Effects of time-dependent competition for oviposition sites on clutch sizes and offspring sex ratios in a fig wasp

Motoaki Kinoshita, Eiiti Kasuya, Tetsukazu Yahara

Research output: Contribution to journalArticle

33 Citations (Scopus)

Abstract

Fig wasps have been known as one of the best-documented examples of female-biased sex ratio predicted from the local mate competition (LMC) theory. However, observed sex ratios appear more female-biased than predicted. Before a close match between theory and observation can be claimed, the number and sex ratio of offspring left by each foundress in a multi-foundress syconium need to be determined. We examined the clutch size and sex ratio of individual females of the pollinator fig wasp Blastophaga nipponica (Agaonidae) in experiments using a pair of fertile and sterile females in which sequence and time interval of entering syconia were manipulated. To determine the number and sex ratio of offspring left by each foundress in a multi-foundress syconium, we prepared sterilized females that could oviposit ordinarily but whose offspring could not develop at all, by irradiating the females with 60Co gamma rays. Female fig wasps contributed different numbers and sex ratios of offspring to the total brood within a syconium, due to different entry times among them. The variation in clutch sizes with different entry times appeared to be caused by competition for oviposition sites, and sex ratios to be adjusted according to the clutch size.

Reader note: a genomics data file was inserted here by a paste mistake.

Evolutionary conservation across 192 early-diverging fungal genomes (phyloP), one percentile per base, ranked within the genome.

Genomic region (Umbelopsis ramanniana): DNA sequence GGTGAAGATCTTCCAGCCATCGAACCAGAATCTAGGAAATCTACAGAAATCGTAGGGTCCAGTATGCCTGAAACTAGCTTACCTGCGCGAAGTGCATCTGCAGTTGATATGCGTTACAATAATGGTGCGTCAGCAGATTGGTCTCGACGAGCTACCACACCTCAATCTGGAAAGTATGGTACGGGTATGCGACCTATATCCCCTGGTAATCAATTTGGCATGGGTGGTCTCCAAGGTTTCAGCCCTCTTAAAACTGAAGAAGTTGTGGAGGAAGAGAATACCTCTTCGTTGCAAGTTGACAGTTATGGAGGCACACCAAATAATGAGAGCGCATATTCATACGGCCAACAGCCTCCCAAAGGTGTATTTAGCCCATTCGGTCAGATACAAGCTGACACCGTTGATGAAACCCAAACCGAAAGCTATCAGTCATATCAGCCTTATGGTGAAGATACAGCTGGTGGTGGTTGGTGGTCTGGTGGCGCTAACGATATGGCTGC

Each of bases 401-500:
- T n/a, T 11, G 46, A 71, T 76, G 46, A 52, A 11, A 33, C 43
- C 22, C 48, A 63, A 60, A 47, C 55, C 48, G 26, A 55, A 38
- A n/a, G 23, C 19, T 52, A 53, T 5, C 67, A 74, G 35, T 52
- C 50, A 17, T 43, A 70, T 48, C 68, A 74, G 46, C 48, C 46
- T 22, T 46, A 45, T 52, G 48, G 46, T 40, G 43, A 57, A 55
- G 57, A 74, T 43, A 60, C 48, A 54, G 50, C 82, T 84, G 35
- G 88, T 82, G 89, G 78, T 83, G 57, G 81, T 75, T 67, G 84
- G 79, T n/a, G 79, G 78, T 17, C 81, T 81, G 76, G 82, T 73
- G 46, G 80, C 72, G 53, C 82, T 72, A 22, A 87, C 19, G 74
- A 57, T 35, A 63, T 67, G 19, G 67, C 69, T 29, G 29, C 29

Original languageEnglish
Pages (from-to)31-35
Number of pages5
JournalOikos
Volume96
Issue number1
DOIs
Publication statusPublished - Jun 3 2002

Fingerprint

Agaonidae
oviposition sites
clutch size
wasp
oviposition
sex ratio
Blastophaga
pollinating insects
effect
pollinator
gamma radiation

All Science Journal Classification (ASJC) codes

  • Ecology, Evolution, Behavior and Systematics

Cite this

Effects of time-dependent competition for oviposition sites on clutch sizes and offspring sex ratios in a fig wasp. / Kinoshita, Motoaki; Kasuya, Eiiti; Yahara, Tetsukazu.

In: Oikos, Vol. 96, No. 1, 03.06.2002, p. 31-35.

Research output: Contribution to journalArticle

@article{292325c469f64f6685d74fcc8ec58b5c,
title = "Effects of time-dependent competition for oviposition sites on clutch sizes and offspring sex ratios in a fig wasp",